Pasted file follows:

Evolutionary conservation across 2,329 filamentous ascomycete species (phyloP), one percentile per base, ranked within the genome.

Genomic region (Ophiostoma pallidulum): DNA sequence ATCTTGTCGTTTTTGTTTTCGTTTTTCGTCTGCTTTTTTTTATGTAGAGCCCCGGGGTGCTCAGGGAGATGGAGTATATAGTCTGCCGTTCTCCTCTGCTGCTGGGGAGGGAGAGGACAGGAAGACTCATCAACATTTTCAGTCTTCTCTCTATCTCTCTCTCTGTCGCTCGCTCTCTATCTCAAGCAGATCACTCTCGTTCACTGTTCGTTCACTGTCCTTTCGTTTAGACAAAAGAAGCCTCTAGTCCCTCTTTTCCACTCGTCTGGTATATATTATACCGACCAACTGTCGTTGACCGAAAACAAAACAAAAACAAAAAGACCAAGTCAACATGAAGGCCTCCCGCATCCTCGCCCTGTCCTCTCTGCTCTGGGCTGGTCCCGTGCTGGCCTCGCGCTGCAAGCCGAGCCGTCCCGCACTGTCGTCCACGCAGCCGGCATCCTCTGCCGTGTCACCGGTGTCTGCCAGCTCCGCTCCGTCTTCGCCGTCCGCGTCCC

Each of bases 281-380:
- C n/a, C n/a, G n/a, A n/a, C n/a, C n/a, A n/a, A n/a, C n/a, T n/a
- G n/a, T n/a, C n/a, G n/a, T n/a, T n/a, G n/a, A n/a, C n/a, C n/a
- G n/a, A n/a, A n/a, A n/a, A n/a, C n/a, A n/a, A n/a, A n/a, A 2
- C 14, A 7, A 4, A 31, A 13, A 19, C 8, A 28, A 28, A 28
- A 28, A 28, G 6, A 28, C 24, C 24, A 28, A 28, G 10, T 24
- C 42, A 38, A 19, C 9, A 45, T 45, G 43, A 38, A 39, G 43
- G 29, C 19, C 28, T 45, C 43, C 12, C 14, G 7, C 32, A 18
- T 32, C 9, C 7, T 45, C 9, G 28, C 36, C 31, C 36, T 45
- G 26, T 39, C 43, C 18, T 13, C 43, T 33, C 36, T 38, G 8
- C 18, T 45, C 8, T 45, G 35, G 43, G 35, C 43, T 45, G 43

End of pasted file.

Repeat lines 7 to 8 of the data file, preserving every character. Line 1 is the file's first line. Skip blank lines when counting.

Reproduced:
- C 14, A 7, A 4, A 31, A 13, A 19, C 8, A 28, A 28, A 28
- A 28, A 28, G 6, A 28, C 24, C 24, A 28, A 28, G 10, T 24